Introducing a common product hierarchy for portfolio analysis, it was made possible to analyze contract changes at every level of the product portfolio. This way, individual brands could also be compared together on those levels (e.g. product group).
This also allowed analying the termination of old contracts and the simultaneous closing of new contracts (rotational churn) within a product group. The customer’s product management was thus able to draw numerous conclusions about customer behavior within the brands and flexibly compare the brand strategy to the operating result. The effects of Rotational Churn caused by the introduction of new services within the latest contracts, could thus be measured immediately after introducing portfolio management.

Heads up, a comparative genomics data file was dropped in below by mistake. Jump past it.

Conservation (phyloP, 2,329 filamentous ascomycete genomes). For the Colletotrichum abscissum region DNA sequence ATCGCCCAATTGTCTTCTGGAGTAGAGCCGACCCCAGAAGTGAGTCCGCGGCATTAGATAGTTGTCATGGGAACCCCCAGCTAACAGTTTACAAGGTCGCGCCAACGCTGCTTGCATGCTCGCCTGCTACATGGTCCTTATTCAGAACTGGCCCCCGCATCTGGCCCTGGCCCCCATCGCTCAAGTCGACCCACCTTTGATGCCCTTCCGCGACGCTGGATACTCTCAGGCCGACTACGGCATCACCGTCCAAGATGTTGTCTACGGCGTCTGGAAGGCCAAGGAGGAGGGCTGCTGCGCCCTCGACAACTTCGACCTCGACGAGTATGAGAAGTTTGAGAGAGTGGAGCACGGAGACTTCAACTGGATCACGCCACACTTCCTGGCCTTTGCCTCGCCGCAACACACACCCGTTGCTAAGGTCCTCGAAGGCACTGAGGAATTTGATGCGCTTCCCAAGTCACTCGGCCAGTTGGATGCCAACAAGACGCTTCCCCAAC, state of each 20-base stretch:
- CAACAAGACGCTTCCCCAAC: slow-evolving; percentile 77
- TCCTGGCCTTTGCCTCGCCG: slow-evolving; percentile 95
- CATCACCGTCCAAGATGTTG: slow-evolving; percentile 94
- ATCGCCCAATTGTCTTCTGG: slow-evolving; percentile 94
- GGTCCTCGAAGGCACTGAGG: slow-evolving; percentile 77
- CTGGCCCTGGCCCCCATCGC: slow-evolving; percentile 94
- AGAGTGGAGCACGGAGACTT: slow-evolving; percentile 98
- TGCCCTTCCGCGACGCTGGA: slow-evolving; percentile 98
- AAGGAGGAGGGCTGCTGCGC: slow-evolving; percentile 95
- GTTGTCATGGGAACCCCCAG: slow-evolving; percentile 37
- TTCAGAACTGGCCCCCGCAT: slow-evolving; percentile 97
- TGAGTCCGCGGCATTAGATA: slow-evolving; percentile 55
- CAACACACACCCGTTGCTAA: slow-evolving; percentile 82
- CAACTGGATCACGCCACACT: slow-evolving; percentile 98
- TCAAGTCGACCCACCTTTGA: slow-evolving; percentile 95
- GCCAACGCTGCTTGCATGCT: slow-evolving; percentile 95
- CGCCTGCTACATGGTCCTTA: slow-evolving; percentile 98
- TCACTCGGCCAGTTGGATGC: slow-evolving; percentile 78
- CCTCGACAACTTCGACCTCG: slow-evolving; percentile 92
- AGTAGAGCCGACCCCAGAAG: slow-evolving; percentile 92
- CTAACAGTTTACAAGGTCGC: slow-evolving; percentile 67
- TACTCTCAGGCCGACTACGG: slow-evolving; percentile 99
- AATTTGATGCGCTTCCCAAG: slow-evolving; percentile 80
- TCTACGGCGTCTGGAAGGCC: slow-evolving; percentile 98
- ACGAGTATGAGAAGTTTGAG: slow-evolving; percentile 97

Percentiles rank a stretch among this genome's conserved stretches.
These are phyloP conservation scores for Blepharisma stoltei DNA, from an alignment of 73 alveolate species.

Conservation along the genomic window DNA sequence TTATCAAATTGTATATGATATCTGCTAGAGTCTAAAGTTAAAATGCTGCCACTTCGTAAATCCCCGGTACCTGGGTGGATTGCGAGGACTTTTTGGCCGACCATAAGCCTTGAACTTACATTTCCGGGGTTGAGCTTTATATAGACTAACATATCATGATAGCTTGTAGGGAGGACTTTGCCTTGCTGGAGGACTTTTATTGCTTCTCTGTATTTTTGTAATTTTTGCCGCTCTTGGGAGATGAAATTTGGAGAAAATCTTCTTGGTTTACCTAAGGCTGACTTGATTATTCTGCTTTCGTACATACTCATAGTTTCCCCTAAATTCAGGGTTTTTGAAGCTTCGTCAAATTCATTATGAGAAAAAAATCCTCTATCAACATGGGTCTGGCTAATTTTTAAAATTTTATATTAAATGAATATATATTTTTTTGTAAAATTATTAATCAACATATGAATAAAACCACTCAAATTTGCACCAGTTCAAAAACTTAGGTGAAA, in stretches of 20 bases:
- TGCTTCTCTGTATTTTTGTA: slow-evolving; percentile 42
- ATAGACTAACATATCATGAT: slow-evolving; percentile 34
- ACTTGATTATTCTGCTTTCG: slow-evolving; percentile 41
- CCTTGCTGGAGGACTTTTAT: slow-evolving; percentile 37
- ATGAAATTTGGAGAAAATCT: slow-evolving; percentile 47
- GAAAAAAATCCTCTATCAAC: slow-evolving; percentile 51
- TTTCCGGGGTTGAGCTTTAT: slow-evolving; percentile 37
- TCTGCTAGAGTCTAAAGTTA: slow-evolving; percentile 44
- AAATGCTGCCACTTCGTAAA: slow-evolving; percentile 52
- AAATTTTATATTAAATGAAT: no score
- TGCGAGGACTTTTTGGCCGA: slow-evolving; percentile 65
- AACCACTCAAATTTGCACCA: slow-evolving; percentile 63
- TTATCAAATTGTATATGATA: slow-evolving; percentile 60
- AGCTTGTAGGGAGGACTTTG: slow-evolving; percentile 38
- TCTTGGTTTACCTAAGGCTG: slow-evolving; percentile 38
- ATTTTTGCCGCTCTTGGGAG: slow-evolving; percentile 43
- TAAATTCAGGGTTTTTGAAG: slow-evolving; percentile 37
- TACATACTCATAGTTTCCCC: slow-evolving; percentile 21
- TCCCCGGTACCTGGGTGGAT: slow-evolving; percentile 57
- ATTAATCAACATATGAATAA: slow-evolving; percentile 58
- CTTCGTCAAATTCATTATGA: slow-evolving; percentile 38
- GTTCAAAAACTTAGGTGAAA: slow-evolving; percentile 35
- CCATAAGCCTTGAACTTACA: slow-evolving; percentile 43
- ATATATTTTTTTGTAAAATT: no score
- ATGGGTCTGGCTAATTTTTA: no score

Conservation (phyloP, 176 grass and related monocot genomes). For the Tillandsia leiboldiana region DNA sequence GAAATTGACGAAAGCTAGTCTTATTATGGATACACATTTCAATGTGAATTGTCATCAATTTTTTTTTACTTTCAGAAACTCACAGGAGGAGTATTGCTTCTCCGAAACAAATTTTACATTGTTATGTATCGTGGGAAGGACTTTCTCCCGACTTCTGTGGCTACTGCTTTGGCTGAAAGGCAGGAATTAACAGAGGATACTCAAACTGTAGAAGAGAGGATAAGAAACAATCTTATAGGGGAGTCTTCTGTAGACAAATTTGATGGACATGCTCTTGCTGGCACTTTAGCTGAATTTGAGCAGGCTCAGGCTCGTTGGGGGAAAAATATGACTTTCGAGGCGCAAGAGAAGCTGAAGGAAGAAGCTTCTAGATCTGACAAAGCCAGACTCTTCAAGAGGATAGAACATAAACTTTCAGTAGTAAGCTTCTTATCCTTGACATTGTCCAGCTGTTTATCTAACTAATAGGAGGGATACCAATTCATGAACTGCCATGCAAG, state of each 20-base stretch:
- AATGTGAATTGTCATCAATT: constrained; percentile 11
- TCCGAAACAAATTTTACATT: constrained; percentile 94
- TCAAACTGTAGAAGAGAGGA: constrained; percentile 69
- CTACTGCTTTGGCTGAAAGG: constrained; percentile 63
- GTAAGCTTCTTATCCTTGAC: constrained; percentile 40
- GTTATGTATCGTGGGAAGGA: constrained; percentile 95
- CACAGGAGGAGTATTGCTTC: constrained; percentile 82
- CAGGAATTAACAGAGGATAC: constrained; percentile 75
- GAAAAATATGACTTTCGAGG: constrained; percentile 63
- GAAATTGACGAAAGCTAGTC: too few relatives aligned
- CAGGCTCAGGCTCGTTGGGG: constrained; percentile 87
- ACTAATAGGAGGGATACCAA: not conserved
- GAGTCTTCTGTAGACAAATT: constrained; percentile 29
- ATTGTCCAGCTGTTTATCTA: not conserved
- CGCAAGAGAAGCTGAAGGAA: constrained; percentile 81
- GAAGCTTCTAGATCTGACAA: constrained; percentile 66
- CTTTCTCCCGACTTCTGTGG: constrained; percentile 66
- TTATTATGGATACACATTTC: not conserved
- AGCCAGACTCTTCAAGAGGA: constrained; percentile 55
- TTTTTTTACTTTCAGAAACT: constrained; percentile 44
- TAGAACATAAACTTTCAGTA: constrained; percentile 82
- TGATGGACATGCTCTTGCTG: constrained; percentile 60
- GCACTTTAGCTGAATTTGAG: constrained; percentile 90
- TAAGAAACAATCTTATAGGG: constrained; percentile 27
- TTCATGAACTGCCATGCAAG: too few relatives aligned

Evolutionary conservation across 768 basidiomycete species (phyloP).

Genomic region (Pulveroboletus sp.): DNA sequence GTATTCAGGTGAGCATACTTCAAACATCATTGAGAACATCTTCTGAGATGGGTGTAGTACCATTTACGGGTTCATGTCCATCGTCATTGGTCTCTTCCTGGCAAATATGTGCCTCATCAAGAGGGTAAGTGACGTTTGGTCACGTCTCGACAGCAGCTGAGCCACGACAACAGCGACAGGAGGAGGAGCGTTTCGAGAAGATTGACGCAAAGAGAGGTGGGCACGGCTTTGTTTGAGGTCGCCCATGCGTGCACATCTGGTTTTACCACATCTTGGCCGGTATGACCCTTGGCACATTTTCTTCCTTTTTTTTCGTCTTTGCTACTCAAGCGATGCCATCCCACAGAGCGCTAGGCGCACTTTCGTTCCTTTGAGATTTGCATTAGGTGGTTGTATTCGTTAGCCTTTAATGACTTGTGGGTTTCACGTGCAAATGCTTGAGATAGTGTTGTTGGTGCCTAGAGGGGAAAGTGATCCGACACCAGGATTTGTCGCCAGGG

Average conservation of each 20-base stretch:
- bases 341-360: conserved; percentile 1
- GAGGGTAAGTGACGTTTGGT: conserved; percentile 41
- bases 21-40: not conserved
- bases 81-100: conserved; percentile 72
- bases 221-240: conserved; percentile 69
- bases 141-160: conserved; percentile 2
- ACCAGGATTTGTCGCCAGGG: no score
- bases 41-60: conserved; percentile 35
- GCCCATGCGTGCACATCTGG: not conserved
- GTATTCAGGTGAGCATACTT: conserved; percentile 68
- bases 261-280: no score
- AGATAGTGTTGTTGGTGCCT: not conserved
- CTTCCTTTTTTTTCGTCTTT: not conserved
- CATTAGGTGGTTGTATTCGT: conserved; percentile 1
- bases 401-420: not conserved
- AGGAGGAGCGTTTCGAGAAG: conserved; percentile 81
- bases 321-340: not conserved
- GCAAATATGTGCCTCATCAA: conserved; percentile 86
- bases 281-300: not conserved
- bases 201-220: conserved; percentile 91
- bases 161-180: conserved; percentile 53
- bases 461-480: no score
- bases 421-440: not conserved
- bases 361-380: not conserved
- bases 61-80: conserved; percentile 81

Customer Lifetime Value (CLV) could also be shown by individually distributing contract duration per customer or aggregated on the product hierarchy levels (simply put: distribution * sales). Therefore, it was no longer necessary to resort to individual averaging or precalculations. Also, the CLV could be compared between brands.